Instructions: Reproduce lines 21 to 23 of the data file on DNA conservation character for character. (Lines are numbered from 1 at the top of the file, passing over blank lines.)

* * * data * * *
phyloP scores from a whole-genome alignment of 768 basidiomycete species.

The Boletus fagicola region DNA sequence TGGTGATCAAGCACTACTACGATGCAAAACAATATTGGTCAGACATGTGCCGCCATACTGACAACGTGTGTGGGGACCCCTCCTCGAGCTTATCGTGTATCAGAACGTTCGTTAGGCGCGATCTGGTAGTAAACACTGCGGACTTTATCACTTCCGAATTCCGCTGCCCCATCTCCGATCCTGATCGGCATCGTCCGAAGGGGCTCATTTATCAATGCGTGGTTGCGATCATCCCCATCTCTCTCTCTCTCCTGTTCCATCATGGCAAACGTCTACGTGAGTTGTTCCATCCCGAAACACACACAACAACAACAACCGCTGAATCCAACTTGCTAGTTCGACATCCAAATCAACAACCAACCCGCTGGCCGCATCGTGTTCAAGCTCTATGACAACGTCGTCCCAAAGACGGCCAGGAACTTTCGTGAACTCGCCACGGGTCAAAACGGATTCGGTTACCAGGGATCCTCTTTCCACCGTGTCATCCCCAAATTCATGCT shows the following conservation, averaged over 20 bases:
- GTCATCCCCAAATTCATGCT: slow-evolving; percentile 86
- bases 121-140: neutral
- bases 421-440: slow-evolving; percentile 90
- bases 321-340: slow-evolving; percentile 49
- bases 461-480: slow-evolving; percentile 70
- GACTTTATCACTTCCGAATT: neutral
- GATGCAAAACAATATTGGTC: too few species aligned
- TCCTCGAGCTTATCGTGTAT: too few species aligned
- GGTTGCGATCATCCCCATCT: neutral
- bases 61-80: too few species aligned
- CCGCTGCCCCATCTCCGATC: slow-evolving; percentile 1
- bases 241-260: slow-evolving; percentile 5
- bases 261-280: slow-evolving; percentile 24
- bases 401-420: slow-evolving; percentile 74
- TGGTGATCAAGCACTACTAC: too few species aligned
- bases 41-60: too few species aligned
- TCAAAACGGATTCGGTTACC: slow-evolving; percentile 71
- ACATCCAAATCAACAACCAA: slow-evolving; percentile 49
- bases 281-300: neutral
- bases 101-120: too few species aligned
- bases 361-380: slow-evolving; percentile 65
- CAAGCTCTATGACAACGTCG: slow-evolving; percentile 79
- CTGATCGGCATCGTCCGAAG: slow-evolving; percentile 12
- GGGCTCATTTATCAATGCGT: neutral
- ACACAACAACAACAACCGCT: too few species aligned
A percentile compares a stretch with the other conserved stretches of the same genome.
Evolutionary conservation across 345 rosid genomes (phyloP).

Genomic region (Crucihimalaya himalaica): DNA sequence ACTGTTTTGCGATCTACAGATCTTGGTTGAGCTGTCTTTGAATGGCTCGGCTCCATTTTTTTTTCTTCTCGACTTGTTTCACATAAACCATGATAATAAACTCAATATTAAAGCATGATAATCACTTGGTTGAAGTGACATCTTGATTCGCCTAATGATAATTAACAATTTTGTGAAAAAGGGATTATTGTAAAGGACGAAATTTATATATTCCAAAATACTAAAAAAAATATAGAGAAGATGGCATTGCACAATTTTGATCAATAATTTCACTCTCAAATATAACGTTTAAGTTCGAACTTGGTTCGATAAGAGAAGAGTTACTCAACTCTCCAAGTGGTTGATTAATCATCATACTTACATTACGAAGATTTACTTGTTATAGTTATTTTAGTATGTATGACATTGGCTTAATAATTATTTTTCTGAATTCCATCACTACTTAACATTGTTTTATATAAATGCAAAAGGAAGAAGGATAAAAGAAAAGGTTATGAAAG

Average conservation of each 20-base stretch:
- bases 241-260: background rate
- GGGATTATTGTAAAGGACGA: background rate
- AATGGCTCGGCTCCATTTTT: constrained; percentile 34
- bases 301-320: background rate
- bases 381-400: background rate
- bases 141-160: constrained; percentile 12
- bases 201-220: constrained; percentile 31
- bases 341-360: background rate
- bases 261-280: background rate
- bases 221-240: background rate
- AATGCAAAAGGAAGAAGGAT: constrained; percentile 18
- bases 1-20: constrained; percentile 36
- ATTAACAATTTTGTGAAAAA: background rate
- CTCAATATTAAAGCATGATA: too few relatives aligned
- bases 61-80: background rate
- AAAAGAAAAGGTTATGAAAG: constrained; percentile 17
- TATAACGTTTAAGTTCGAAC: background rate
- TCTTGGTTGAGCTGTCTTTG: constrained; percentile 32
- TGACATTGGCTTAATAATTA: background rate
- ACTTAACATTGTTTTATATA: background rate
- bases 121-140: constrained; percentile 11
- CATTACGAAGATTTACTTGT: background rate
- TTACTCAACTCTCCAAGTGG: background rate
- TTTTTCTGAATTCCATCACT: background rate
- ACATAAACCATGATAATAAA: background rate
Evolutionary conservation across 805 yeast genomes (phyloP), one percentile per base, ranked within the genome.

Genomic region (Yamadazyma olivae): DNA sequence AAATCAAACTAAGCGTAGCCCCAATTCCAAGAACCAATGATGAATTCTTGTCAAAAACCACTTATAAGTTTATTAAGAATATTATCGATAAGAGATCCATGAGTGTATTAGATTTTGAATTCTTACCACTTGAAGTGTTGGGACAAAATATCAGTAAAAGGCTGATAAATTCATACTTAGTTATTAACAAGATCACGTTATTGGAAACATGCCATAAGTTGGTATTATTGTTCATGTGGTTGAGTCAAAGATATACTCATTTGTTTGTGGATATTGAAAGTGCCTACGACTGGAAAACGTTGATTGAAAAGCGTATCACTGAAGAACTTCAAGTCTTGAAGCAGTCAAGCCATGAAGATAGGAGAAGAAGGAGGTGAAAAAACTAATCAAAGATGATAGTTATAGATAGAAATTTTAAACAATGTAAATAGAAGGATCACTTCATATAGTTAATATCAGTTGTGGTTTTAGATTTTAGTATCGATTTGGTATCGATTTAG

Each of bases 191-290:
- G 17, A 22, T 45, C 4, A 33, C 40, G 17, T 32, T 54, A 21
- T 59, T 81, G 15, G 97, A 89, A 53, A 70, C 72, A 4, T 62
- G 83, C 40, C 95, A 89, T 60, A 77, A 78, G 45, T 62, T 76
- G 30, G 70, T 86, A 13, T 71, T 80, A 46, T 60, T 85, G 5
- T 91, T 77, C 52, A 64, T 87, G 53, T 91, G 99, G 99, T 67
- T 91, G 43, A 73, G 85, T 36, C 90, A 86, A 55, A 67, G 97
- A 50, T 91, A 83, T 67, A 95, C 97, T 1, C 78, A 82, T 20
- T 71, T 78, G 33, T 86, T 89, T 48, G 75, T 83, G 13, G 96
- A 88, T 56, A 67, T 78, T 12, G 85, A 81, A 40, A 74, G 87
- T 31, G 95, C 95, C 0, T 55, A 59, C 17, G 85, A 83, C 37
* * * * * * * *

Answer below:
- bases 281-300: neutral
- bases 101-120: too few species aligned
- bases 361-380: slow-evolving; percentile 65